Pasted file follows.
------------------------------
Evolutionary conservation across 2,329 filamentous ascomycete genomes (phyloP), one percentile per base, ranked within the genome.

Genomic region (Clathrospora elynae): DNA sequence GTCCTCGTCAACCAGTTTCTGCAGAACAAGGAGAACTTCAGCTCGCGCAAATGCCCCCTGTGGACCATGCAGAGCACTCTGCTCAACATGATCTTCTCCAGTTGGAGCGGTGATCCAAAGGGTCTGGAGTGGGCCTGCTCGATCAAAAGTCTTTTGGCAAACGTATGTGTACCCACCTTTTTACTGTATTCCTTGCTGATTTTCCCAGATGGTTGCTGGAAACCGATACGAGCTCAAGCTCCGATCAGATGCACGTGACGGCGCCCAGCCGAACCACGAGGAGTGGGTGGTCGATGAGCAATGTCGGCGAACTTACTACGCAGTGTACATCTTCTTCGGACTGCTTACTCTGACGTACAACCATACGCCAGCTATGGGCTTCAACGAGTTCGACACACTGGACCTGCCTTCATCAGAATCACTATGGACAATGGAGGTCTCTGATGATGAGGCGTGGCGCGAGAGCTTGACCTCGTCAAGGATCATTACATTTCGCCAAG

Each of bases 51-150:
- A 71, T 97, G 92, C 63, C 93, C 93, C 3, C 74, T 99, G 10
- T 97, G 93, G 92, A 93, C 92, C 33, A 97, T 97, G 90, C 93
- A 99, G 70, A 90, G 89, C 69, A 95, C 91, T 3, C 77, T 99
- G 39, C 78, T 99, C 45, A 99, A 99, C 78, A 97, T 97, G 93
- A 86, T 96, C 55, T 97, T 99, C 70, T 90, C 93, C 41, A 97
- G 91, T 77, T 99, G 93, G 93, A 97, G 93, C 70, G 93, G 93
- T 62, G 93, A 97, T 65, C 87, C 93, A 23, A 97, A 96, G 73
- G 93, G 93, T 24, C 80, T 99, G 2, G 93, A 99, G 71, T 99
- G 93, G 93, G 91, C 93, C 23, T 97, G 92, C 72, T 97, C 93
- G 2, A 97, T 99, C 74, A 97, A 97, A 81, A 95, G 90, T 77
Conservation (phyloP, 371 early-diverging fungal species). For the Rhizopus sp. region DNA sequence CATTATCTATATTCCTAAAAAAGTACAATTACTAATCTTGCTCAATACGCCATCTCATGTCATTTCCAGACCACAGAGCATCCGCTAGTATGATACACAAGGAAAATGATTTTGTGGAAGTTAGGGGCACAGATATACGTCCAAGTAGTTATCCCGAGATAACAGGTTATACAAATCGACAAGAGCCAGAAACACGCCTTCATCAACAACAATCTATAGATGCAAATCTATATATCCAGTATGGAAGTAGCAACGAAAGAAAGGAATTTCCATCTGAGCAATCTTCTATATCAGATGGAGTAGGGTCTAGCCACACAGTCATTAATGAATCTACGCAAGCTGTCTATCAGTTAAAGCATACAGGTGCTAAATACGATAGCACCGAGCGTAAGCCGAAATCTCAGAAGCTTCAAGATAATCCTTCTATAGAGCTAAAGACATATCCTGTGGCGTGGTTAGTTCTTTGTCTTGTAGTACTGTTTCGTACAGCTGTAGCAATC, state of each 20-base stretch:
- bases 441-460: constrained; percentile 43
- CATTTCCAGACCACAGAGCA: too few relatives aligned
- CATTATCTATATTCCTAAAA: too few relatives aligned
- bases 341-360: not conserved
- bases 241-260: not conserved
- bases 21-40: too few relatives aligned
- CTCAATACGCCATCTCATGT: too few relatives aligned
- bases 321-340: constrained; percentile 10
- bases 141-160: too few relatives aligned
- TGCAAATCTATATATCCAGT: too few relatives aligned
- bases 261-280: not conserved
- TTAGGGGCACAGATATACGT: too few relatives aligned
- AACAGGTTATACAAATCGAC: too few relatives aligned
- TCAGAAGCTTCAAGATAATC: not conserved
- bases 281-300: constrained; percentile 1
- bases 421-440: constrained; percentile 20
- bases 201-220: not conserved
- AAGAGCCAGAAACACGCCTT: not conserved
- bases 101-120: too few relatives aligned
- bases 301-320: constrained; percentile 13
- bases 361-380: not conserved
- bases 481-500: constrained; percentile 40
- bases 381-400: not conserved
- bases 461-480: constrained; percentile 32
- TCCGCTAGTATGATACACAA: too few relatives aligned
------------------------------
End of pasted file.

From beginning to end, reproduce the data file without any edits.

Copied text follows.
Evolutionary conservation across 2,329 filamentous ascomycete genomes (phyloP), one percentile per base, ranked within the genome.

Genomic region (Clathrospora elynae): DNA sequence GTCCTCGTCAACCAGTTTCTGCAGAACAAGGAGAACTTCAGCTCGCGCAAATGCCCCCTGTGGACCATGCAGAGCACTCTGCTCAACATGATCTTCTCCAGTTGGAGCGGTGATCCAAAGGGTCTGGAGTGGGCCTGCTCGATCAAAAGTCTTTTGGCAAACGTATGTGTACCCACCTTTTTACTGTATTCCTTGCTGATTTTCCCAGATGGTTGCTGGAAACCGATACGAGCTCAAGCTCCGATCAGATGCACGTGACGGCGCCCAGCCGAACCACGAGGAGTGGGTGGTCGATGAGCAATGTCGGCGAACTTACTACGCAGTGTACATCTTCTTCGGACTGCTTACTCTGACGTACAACCATACGCCAGCTATGGGCTTCAACGAGTTCGACACACTGGACCTGCCTTCATCAGAATCACTATGGACAATGGAGGTCTCTGATGATGAGGCGTGGCGCGAGAGCTTGACCTCGTCAAGGATCATTACATTTCGCCAAG

Each of bases 51-150:
- A 71, T 97, G 92, C 63, C 93, C 93, C 3, C 74, T 99, G 10
- T 97, G 93, G 92, A 93, C 92, C 33, A 97, T 97, G 90, C 93
- A 99, G 70, A 90, G 89, C 69, A 95, C 91, T 3, C 77, T 99
- G 39, C 78, T 99, C 45, A 99, A 99, C 78, A 97, T 97, G 93
- A 86, T 96, C 55, T 97, T 99, C 70, T 90, C 93, C 41, A 97
- G 91, T 77, T 99, G 93, G 93, A 97, G 93, C 70, G 93, G 93
- T 62, G 93, A 97, T 65, C 87, C 93, A 23, A 97, A 96, G 73
- G 93, G 93, T 24, C 80, T 99, G 2, G 93, A 99, G 71, T 99
- G 93, G 93, G 91, C 93, C 23, T 97, G 92, C 72, T 97, C 93
- G 2, A 97, T 99, C 74, A 97, A 97, A 81, A 95, G 90, T 77
Conservation (phyloP, 371 early-diverging fungal species). For the Rhizopus sp. region DNA sequence CATTATCTATATTCCTAAAAAAGTACAATTACTAATCTTGCTCAATACGCCATCTCATGTCATTTCCAGACCACAGAGCATCCGCTAGTATGATACACAAGGAAAATGATTTTGTGGAAGTTAGGGGCACAGATATACGTCCAAGTAGTTATCCCGAGATAACAGGTTATACAAATCGACAAGAGCCAGAAACACGCCTTCATCAACAACAATCTATAGATGCAAATCTATATATCCAGTATGGAAGTAGCAACGAAAGAAAGGAATTTCCATCTGAGCAATCTTCTATATCAGATGGAGTAGGGTCTAGCCACACAGTCATTAATGAATCTACGCAAGCTGTCTATCAGTTAAAGCATACAGGTGCTAAATACGATAGCACCGAGCGTAAGCCGAAATCTCAGAAGCTTCAAGATAATCCTTCTATAGAGCTAAAGACATATCCTGTGGCGTGGTTAGTTCTTTGTCTTGTAGTACTGTTTCGTACAGCTGTAGCAATC, state of each 20-base stretch:
- bases 441-460: constrained; percentile 43
- CATTTCCAGACCACAGAGCA: too few relatives aligned
- CATTATCTATATTCCTAAAA: too few relatives aligned
- bases 341-360: not conserved
- bases 241-260: not conserved
- bases 21-40: too few relatives aligned
- CTCAATACGCCATCTCATGT: too few relatives aligned
- bases 321-340: constrained; percentile 10
- bases 141-160: too few relatives aligned
- TGCAAATCTATATATCCAGT: too few relatives aligned
- bases 261-280: not conserved
- TTAGGGGCACAGATATACGT: too few relatives aligned
- AACAGGTTATACAAATCGAC: too few relatives aligned
- TCAGAAGCTTCAAGATAATC: not conserved
- bases 281-300: constrained; percentile 1
- bases 421-440: constrained; percentile 20
- bases 201-220: not conserved
- AAGAGCCAGAAACACGCCTT: not conserved
- bases 101-120: too few relatives aligned
- bases 301-320: constrained; percentile 13
- bases 361-380: not conserved
- bases 481-500: constrained; percentile 40
- bases 381-400: not conserved
- bases 461-480: constrained; percentile 32
- TCCGCTAGTATGATACACAA: too few relatives aligned